Fresh, tasty pumpkin seedy goodness.
I bought a bunch of pumpkins in October — all kinds of pumpkins — from a local pumpkin farm. I bought them mostly because I could pick them myself and it was fun. I liked the seasonality of having pumpkins around. And I figured I might carve them and put candles in them and do the whole Jack ‘O Lantern thing, even though I knew damn well I wasn’t going to get any trick or treaters.
So they sat outside. Halloween came and went. We had a warm spell and then it turned cold. Very cold. “Frost on the pumpkin,” as my stepdad would say, cold.
I got the idea that I wanted to pull seeds from the pumpkins to plant them in my own garden next year. (Don’t tell Monsanto.) So one-by-one I bought them in, cut them open, and scooped out the seeds. I cleaned them and dried them and put them in labeled plastic bags.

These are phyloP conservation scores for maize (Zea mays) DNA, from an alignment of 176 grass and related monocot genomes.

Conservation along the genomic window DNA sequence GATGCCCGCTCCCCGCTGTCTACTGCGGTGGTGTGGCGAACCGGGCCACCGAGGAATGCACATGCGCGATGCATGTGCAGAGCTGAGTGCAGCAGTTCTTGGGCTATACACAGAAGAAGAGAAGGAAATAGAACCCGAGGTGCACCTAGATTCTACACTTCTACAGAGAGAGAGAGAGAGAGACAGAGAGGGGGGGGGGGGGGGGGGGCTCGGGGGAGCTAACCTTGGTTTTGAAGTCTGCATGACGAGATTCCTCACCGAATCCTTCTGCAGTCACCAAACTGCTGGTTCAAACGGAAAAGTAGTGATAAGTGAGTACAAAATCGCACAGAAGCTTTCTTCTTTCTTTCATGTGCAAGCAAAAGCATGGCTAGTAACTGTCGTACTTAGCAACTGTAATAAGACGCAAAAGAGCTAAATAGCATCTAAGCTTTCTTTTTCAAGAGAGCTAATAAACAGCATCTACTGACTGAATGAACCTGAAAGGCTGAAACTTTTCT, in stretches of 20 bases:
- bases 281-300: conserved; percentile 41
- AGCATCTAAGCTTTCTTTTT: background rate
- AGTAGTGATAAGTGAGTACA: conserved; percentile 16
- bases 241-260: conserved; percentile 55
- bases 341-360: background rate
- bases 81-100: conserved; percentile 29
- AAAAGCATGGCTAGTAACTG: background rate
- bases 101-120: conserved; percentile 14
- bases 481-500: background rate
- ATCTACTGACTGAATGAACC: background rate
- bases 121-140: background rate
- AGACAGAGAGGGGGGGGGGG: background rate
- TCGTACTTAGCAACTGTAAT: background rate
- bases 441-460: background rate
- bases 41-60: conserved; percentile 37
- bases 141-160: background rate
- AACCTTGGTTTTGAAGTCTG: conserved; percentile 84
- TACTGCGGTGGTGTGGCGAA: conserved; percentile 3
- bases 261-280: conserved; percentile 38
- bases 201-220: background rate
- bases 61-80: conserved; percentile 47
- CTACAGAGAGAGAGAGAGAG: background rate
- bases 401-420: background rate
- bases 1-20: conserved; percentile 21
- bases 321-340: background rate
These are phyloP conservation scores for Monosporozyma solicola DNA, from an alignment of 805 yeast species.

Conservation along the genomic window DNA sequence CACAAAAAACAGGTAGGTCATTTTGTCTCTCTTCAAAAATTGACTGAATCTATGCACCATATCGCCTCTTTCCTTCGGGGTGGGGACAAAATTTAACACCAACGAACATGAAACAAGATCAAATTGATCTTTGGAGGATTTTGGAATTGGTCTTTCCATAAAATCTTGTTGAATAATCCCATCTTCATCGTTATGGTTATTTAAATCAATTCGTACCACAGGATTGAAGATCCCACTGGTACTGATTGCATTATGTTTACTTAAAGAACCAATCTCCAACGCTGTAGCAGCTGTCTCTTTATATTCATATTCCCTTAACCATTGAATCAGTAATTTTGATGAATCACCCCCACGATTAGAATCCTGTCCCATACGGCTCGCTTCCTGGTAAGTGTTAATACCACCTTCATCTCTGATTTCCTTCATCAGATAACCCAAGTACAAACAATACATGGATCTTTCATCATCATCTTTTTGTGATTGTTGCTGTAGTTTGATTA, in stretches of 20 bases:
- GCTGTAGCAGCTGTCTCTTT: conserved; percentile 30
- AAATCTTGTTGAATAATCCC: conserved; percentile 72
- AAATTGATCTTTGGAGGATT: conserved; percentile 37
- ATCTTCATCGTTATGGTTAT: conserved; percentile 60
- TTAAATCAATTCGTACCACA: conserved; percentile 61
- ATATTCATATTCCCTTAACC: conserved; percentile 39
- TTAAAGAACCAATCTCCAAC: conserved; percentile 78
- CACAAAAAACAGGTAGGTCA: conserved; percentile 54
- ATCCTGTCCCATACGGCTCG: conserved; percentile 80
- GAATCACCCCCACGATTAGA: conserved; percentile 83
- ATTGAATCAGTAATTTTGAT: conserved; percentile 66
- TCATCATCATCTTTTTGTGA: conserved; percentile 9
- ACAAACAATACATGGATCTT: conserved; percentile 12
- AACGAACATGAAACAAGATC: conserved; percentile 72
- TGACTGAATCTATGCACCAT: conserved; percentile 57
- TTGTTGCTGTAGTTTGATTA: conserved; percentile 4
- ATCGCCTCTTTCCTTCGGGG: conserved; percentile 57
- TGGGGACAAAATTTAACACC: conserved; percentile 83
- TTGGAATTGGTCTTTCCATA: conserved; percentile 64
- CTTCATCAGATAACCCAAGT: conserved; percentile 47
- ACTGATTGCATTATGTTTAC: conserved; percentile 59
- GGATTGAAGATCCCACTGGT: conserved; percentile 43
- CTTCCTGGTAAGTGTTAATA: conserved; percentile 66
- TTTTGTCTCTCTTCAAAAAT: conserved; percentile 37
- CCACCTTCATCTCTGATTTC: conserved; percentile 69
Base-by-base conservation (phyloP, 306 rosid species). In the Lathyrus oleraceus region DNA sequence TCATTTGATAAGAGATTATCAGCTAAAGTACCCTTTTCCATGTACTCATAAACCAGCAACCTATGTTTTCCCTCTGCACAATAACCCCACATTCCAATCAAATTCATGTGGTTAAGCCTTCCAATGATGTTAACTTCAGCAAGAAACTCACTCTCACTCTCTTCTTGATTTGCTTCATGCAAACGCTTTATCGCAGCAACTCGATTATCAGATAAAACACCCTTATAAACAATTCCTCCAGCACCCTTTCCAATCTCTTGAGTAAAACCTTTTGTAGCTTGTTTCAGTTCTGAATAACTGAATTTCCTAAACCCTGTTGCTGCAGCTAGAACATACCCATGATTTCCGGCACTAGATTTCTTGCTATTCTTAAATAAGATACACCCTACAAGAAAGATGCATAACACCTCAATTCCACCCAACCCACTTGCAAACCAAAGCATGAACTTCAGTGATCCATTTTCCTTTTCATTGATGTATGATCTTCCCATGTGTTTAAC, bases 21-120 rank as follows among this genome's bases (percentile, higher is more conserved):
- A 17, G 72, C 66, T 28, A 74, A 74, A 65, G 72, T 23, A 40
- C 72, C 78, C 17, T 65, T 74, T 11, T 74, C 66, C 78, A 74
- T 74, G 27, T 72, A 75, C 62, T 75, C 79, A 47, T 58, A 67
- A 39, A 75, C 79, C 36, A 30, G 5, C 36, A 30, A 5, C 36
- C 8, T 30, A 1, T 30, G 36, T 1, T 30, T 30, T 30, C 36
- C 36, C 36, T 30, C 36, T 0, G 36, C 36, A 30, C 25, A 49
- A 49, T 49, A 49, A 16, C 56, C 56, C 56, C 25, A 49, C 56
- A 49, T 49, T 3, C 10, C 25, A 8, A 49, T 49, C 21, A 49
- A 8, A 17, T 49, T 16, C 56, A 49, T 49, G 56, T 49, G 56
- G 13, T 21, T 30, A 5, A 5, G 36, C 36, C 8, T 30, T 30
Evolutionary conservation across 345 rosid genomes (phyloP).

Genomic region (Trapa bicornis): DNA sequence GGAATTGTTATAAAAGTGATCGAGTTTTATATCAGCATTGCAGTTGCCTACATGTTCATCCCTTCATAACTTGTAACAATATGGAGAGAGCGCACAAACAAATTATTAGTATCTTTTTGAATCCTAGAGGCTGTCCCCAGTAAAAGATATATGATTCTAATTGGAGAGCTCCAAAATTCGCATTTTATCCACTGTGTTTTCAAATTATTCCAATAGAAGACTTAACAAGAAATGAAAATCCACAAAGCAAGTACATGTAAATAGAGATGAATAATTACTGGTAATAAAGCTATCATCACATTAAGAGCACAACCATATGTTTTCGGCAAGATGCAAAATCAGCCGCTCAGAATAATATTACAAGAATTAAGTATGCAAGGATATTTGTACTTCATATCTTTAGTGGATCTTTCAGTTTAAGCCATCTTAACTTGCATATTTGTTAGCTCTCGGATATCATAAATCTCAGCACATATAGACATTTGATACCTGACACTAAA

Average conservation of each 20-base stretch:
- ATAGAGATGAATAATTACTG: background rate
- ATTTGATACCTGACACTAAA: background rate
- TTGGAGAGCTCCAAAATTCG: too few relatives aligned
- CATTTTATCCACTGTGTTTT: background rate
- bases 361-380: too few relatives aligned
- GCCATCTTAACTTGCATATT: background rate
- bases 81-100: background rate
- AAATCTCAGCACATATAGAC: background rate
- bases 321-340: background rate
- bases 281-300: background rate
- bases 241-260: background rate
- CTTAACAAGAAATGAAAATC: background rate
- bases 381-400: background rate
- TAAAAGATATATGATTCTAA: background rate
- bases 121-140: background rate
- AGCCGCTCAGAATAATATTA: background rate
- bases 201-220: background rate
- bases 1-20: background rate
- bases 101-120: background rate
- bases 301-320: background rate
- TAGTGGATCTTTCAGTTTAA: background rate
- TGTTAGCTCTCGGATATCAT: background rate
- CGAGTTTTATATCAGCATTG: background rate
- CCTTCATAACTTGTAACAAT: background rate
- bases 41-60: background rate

Of course, I don’t need that many seeds to plant and the orange pumpkin had plenty of them. So I decided to roast them — just as I did most years that I carved pumpkins in Arizona and New Jersey.
- Preheat the oven to 350°F.
- Using oil or spray oil, lightly grease the bottom of a large pan. (I used olive oil because that’s the way I roll.)
- Cut open the pumpkin and remove the seeds and loose pulpy stuff around them from the inside.
- Separate the pulpy stuff from the seeds. This could take some time. Be patient. Drinking wine or chatting with a friend or loved one is a good multi-tasking activity.
- Put the seeds in a colander and rinse them. Don’t rinse them too well; they’re better with just a little bit of pumpkin on them.
- Put the pumpkin seeds in the prepared pan and spread them evenly.
Sprinkle the seeds with a generous helping of salt. (I used Kosher salt because I had some. Regular salt works, too.)
- Put the pan in the oven and roast for at least 10 minutes. If necessary, stir the seeds to prevent uneven browning, spread them out again, and continue to roast. You might have to do this more than once, depending on how many seeds there are and how big the pan is. The seeds should be light brown and kind of crispy when they’re done.
- Remove from oven.
- Enjoy as soon as they’re cool enough to eat without burning your mouth.
And yes, you do eat the entire seed.